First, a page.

When 31-year-old Subi Ghosh started planning her wedding, she had one top priority for her bridesmaids. She had been a bridesmaid in a nightmarish dress in the past, she told Mic, and she swore she wouldn't make her friends go through the same thing.
Ghosh isn't alone in enduring a bridesmaid dress disaster. The bridesmaid dress has become one of the most dreaded of all garments, subject to a level of loathing that women typically reserve for bras or swimsuits.
And yet bridesmaid dresses are an inescapable reality for so many grown women. According to The Wedding Report, a research firm, American brides averaged four bridesmaids in 2012, and the average spending on a bridesmaid dress was $136. That means there was over $1 billion spent nationwide on bridesmaid dresses, making it a massive industry that doesn't show signs of disappearing anytime soon.
But there are some positive signs that bridesmaid dresses are getting better... if you have a bride who goes out of her way to find them.
A dress you don't need to keep: "It seems like the bridesmaid space is kind of the stepchild of fashion," Corie Hardee told Bloomberg Business. "Because it's kind of an afterthought."
That neglect has made room for innovators like Hardee, who is the founder of Union Station, a bridesmaid dress rental business. Weddington Way is another one, as is Vow To Be Chic, founded by Kelsey Doorey.
Doorey told Mic she started her business after years of seeing men simply drop $100 on rental tuxes then go on their merry groomsmen way with much less of a headache than she was experiencing as a repeat bridesmaid.
That tux rental business, she said, is a $3 billion one, with little female equivalent — even though around 86% of bridesmaids don't wear their dresses more than once, Doorey said, based on an average of several surveys. After doing her research, she also realized that few bridal designers in New York City had an ecommerce presence; so many Pinterest boards are filled with links to dresses with no prices.
Vow to be Chic has only been live for a year but is doubling its numbers every month.
"Men have been renting their tuxes for decades. Bridesmaids finally have this as a solution," Doorey told Mic. "Through the use of technology and the internet, we are able to deliver the bridesmaid dress purchasing process in a millennial-friendly way: efficiently, easily and stress-free manner."
A dress that's actually kinda trendy: Of course, the bridesmaid rental business is still new and hasn't quite taken over the full bridesmaid business. Margo Fischer, the owner of Bright Occasions, a Washington, D.C.-based wedding planning firm, told Mic that out of her 20 clients in the past year, only one or two utilized dress rentals.
But she has seen the dresses get more interesting and varied, she said; prints, for example, are becoming more and more popular. That's thanks to a widespread shift to become more modern and trend-focused, something seen with both the traditional bridal companies like Donna Morgan and newcomers like Anthropologie's Bhlden and J. Crew's popular bridesmaid collection.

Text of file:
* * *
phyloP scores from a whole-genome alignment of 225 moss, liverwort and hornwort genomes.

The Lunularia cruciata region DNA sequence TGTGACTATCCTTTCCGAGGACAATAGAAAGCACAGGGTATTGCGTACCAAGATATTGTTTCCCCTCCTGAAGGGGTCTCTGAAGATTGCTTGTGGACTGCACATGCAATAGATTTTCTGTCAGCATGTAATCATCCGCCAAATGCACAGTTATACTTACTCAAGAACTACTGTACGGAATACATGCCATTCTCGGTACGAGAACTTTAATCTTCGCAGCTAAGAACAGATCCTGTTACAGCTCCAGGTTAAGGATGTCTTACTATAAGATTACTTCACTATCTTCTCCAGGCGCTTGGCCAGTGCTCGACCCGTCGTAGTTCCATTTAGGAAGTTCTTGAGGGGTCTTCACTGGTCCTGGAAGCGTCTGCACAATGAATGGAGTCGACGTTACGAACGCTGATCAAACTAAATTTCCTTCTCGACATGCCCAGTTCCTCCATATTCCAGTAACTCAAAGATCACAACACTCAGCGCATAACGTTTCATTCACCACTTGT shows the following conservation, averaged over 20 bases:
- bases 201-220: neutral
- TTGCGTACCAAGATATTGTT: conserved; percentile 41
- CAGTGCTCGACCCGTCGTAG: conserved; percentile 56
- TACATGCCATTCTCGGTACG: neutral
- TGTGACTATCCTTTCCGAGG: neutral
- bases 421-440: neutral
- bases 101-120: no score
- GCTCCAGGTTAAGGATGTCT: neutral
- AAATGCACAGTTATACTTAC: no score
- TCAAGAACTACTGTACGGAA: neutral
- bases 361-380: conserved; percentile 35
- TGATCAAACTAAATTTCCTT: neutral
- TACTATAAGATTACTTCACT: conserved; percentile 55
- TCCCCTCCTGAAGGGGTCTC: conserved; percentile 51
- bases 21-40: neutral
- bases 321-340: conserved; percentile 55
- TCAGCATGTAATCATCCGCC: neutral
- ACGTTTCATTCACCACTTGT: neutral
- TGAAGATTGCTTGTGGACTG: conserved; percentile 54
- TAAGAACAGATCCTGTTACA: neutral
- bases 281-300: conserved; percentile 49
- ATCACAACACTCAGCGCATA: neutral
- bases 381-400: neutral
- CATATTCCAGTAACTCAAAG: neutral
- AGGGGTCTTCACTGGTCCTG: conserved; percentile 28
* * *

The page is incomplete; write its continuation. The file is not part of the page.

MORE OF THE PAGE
Just take Fame and Partners, a formalwear company that allows bridesmaids to customize their dresses on a website that feels more like an Instagram fever dream than a bridal site. Fame and Partner's "Besties and Bridesmaids Dresses" feature big floral prints, or sexy straps, or high slits, and even two-piece options. Dresses with lace sleeves or sheer cutouts are easier to imagine walking down the Oscars red carpet — or a fashionable rooftop party— than walking down an aisle.
"Even five years ago, the bridal market as a whole looked quite different," Lauren Sherman wrote in Racked in June. "Designers and retailers alike, at all ends of the price spectrum, feared sleeves, short hem lengths and colors other than stark white. Today, things are different."
Even David's Bridal is getting trendier. The company — which told Racked it accounts for about 28% of the U.S. bridesmaid dress industry — has gotten a makeover with a new designer and a new fashion-forward vision that recognizes trends like, say crop tops or pockets.
"Designers are mimicking pretty styles you see on the red carpet and runways," Lynda Raymond, the owner of Something Special Bridals in Wyckoff, New Jersey, told Mic. Because of that, she said, "The days of wearing a bridesmaid dress once are long gone."
But it takes a bride who's loosened up: Except, well, plenty of bridesmaids dresses are still super traditional. Many brides continue to gravitate toward chiffon, the most ubiquitous fabric. Doorey of Vow to Be Chic told Mic that when she sat down to work with bridal designers for her site, they pretty much all featured the same four or five top colors, including the inescapable blush pink.
As a bridesmaid, you can only work with what the bride wants. She may be down to try a forward-thinking rental site like Vow to Be Chic, or be into the idea of flowy floral-printed dresses that everyone can keep wearing for summers after. If she wants to keep things traditional, on the other hand, there are still countless chiffon pick-a-color dresses from the likes of Alfred Angelo, Watters and Bill Levkoff just waiting to get bulk-ordered.
Perhaps it's up to the bridesmaids to inform (er, gently nudge) the bride to see what else is out there aside from a floor-length dusty rose dress suited for a romantic comedy.
Correction: Feb. 1, 2016